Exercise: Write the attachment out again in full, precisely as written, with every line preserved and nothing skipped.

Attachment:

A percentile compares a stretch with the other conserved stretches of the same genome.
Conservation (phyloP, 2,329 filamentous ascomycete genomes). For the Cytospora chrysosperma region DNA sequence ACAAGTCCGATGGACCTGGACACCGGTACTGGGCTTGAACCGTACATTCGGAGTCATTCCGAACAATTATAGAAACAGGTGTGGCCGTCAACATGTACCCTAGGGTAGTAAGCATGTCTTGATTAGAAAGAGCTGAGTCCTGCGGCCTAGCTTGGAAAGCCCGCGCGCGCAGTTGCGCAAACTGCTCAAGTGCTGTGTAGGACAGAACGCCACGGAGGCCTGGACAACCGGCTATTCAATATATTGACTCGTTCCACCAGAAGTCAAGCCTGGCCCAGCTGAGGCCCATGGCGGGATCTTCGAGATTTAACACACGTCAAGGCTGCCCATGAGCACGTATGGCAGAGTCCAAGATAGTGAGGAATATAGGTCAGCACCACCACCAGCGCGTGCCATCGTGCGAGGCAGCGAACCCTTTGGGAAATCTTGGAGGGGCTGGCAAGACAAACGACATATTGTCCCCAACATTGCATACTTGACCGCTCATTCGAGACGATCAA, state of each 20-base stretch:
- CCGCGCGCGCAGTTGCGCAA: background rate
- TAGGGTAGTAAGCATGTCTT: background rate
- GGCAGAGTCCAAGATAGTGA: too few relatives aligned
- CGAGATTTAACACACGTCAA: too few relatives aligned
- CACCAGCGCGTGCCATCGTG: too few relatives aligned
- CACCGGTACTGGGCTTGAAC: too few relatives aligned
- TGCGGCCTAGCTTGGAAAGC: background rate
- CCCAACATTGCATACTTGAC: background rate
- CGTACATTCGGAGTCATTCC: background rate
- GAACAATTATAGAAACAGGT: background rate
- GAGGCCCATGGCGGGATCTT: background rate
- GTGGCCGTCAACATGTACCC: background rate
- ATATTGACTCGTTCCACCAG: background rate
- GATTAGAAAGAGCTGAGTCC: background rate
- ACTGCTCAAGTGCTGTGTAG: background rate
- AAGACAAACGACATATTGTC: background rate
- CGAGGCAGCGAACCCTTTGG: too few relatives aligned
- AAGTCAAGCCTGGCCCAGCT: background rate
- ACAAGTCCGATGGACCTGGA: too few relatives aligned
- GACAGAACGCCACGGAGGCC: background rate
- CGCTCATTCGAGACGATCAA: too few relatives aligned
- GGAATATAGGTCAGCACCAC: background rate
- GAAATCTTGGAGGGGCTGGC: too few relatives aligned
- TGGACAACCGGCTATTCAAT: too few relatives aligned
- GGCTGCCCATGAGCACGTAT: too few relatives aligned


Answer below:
A percentile compares a stretch with the other conserved stretches of the same genome.
Conservation (phyloP, 2,329 filamentous ascomycete genomes). For the Cytospora chrysosperma region DNA sequence ACAAGTCCGATGGACCTGGACACCGGTACTGGGCTTGAACCGTACATTCGGAGTCATTCCGAACAATTATAGAAACAGGTGTGGCCGTCAACATGTACCCTAGGGTAGTAAGCATGTCTTGATTAGAAAGAGCTGAGTCCTGCGGCCTAGCTTGGAAAGCCCGCGCGCGCAGTTGCGCAAACTGCTCAAGTGCTGTGTAGGACAGAACGCCACGGAGGCCTGGACAACCGGCTATTCAATATATTGACTCGTTCCACCAGAAGTCAAGCCTGGCCCAGCTGAGGCCCATGGCGGGATCTTCGAGATTTAACACACGTCAAGGCTGCCCATGAGCACGTATGGCAGAGTCCAAGATAGTGAGGAATATAGGTCAGCACCACCACCAGCGCGTGCCATCGTGCGAGGCAGCGAACCCTTTGGGAAATCTTGGAGGGGCTGGCAAGACAAACGACATATTGTCCCCAACATTGCATACTTGACCGCTCATTCGAGACGATCAA, state of each 20-base stretch:
- CCGCGCGCGCAGTTGCGCAA: background rate
- TAGGGTAGTAAGCATGTCTT: background rate
- GGCAGAGTCCAAGATAGTGA: too few relatives aligned
- CGAGATTTAACACACGTCAA: too few relatives aligned
- CACCAGCGCGTGCCATCGTG: too few relatives aligned
- CACCGGTACTGGGCTTGAAC: too few relatives aligned
- TGCGGCCTAGCTTGGAAAGC: background rate
- CCCAACATTGCATACTTGAC: background rate
- CGTACATTCGGAGTCATTCC: background rate
- GAACAATTATAGAAACAGGT: background rate
- GAGGCCCATGGCGGGATCTT: background rate
- GTGGCCGTCAACATGTACCC: background rate
- ATATTGACTCGTTCCACCAG: background rate
- GATTAGAAAGAGCTGAGTCC: background rate
- ACTGCTCAAGTGCTGTGTAG: background rate
- AAGACAAACGACATATTGTC: background rate
- CGAGGCAGCGAACCCTTTGG: too few relatives aligned
- AAGTCAAGCCTGGCCCAGCT: background rate
- ACAAGTCCGATGGACCTGGA: too few relatives aligned
- GACAGAACGCCACGGAGGCC: background rate
- CGCTCATTCGAGACGATCAA: too few relatives aligned
- GGAATATAGGTCAGCACCAC: background rate
- GAAATCTTGGAGGGGCTGGC: too few relatives aligned
- TGGACAACCGGCTATTCAAT: too few relatives aligned
- GGCTGCCCATGAGCACGTAT: too few relatives aligned